- Switch to the dough hook and knead on medium speed until the dough is smooth and elastic, about 6-8 minutes. Transfer the dough to a large greased bowl, cover and let rise in a warm place until doubled, about 1 hour.
- Turn out onto a lightly floured surface and gently de-gas. Divide dough into six pieces, pre-shape into balls, cover and let rest for about 5 minutes. Shape each ball into a rope about 16-18" long. Braid as desired, pinching ends to seal and tucking them under braided loaf. Cover and let rise until doubled, about 1 hour.
- Towards the end of the rise, preheat the oven to 350°F and line a baking sheet with parchment or a silicone mat.
- Combine the egg and water in a small bowl and blend thoroughly. Brush the egg wash over the braid, then sprinkle with pepper and the remaining 1/4 cup of cheese.
- Bake for 18-22 minutes or until brown on top.
Adapted from Taste of Home
The first time I made this, I used jarred roasted peppers. The second and third time, I roasted my own. The consensus was that the freshly roasted peppers did have a richer, more "peppery" taste so I'd suggest giving it a try. Making your own is very easy to do. Place your oven rack about 8" below the broiler and turn the broiler to high. Put the whole peppers onto a foil covered baking pan and broil for about 15 minutes, turning the peppers a quarter turn every five minutes. The peppers should be blackened and blistered on all sides, so adjust the timing as needed. Once the peppers are done, place them in a bowl, cover immediately and let them steam until they're cool enough to handle. You should be able to easily remove stems, seeds and blackened skin. Gently scrape off any stubborn bits but don't run the peppers under water or you'll lose a lot of flavor. And if there's any leftover liquid—it's usually not much—add it in to the mix. I started with 3 medium-size peppers and after processing the 1-1/2 cups of roasted pepper, I ended up with about 1-1/4 cups of puree.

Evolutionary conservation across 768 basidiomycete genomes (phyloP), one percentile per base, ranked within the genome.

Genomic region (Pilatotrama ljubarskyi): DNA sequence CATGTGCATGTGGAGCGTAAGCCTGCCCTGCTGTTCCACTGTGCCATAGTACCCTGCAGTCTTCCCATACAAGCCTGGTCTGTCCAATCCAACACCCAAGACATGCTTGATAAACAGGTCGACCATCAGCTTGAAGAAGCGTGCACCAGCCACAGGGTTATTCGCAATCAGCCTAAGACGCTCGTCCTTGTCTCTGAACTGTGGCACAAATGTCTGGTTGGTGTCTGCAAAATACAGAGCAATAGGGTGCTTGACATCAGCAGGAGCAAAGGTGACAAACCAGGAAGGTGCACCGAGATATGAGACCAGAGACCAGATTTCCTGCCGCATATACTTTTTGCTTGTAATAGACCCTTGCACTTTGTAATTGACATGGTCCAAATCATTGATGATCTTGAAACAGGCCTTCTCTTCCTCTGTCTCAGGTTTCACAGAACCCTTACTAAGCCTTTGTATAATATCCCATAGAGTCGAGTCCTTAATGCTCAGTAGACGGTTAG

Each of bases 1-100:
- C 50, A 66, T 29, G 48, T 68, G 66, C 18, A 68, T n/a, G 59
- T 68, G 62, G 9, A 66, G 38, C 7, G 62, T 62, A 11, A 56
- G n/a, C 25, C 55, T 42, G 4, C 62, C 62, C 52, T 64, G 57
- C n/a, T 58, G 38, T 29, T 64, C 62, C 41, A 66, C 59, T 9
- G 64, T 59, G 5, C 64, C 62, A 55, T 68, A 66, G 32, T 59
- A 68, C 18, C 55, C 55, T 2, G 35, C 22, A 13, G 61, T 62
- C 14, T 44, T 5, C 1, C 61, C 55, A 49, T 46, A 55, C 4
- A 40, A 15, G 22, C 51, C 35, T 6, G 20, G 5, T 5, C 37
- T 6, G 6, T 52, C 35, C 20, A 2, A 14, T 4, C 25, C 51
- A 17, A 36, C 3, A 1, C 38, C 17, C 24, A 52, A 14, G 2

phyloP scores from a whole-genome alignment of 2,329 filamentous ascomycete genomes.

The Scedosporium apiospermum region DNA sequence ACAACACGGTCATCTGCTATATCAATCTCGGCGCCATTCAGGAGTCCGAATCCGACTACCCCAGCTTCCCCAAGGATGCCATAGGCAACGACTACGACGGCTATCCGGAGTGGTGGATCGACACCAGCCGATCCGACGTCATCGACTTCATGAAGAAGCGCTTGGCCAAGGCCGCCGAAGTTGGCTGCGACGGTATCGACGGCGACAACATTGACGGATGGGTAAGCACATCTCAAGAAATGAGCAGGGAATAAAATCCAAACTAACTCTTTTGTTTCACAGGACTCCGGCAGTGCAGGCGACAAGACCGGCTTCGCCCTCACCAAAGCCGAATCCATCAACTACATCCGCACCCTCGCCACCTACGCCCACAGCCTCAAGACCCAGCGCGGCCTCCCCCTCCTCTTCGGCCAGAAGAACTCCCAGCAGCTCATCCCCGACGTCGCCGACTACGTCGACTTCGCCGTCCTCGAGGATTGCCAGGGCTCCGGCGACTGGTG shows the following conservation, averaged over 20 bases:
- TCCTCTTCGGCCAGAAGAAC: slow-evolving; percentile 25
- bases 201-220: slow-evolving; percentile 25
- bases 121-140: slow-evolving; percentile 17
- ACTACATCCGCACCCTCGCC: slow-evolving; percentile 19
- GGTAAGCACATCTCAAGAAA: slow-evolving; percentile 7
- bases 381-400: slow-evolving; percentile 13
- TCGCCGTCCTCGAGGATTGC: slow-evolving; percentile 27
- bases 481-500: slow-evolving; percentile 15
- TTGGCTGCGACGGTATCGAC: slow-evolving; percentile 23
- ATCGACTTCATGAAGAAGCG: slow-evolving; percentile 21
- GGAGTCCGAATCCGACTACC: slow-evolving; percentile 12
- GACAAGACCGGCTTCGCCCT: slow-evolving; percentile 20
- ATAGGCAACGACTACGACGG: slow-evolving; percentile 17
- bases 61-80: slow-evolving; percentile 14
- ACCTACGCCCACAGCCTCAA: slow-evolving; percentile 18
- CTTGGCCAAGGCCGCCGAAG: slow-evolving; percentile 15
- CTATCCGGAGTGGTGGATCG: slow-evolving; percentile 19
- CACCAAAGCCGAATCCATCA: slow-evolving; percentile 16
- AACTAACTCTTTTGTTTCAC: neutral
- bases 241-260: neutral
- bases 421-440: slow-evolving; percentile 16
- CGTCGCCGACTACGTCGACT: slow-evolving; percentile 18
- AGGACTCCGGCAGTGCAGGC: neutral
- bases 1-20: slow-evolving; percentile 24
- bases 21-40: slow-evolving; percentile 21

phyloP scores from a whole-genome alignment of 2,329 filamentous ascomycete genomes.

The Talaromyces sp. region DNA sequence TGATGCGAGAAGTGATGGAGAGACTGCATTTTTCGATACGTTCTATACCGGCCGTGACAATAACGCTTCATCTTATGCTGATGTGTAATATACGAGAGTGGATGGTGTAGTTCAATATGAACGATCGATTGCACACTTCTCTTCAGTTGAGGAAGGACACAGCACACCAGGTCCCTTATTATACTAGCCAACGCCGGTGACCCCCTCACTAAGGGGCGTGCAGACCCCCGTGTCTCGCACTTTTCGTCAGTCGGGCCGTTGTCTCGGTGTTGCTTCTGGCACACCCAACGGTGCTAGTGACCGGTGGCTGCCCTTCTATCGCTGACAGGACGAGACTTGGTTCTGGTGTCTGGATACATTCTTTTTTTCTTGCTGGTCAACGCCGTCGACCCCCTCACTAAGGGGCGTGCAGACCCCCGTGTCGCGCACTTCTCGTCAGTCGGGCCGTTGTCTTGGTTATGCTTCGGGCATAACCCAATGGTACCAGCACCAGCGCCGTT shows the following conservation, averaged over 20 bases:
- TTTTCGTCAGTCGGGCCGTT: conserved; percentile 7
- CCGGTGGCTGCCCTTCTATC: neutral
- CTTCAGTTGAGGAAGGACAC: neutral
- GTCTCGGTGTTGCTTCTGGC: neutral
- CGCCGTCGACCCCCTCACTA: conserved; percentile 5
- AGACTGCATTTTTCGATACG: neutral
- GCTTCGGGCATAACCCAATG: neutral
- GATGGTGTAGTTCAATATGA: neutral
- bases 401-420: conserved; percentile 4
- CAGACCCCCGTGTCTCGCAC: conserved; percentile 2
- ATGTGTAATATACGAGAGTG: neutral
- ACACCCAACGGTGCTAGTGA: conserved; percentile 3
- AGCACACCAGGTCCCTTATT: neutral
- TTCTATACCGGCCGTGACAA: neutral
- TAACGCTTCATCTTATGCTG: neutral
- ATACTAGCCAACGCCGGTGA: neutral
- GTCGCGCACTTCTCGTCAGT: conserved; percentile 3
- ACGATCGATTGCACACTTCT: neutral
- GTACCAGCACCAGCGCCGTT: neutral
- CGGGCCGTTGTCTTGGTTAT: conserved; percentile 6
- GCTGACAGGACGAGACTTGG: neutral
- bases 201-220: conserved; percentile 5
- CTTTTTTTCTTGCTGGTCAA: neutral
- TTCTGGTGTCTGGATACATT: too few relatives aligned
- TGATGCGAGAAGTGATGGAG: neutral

The original recipe states that you should have a firm dough at the end of the kneading, but each time I made this, I would have had to add a lot more flour in order to achieve that firmness. As it was, I added about 1/4 cup more flour than called for but I still had a somewhat soft dough and it worked out just fine.
Rather than starting off with the dough hook, I like to use the paddle to incorporate the ingredients. Once there's very little flour left at the bottom of the bowl and the dough is starting to come together, I switch to the dough hook.
I find it helpful to LIGHTLY dust the strands with flour before I start to braid, just enough so that the strands don't stick to each other, making the braiding process easier. I used a pastry brush to brush away any remaining flour, although there wasn't much.
#BreadBakers for August: Breads with Peppers
#BreadBakers is a group of bread loving bakers who get together once a month to bake bread with a common ingredient or theme. Follow our Pinterest board right here. Links are also updated each month on this home page.
We take turns hosting each month and choosing the theme/ingredient.
If you are a food blogger and would like to join us, just send Stacy an email with your blog URL to firstname.lastname@example.org.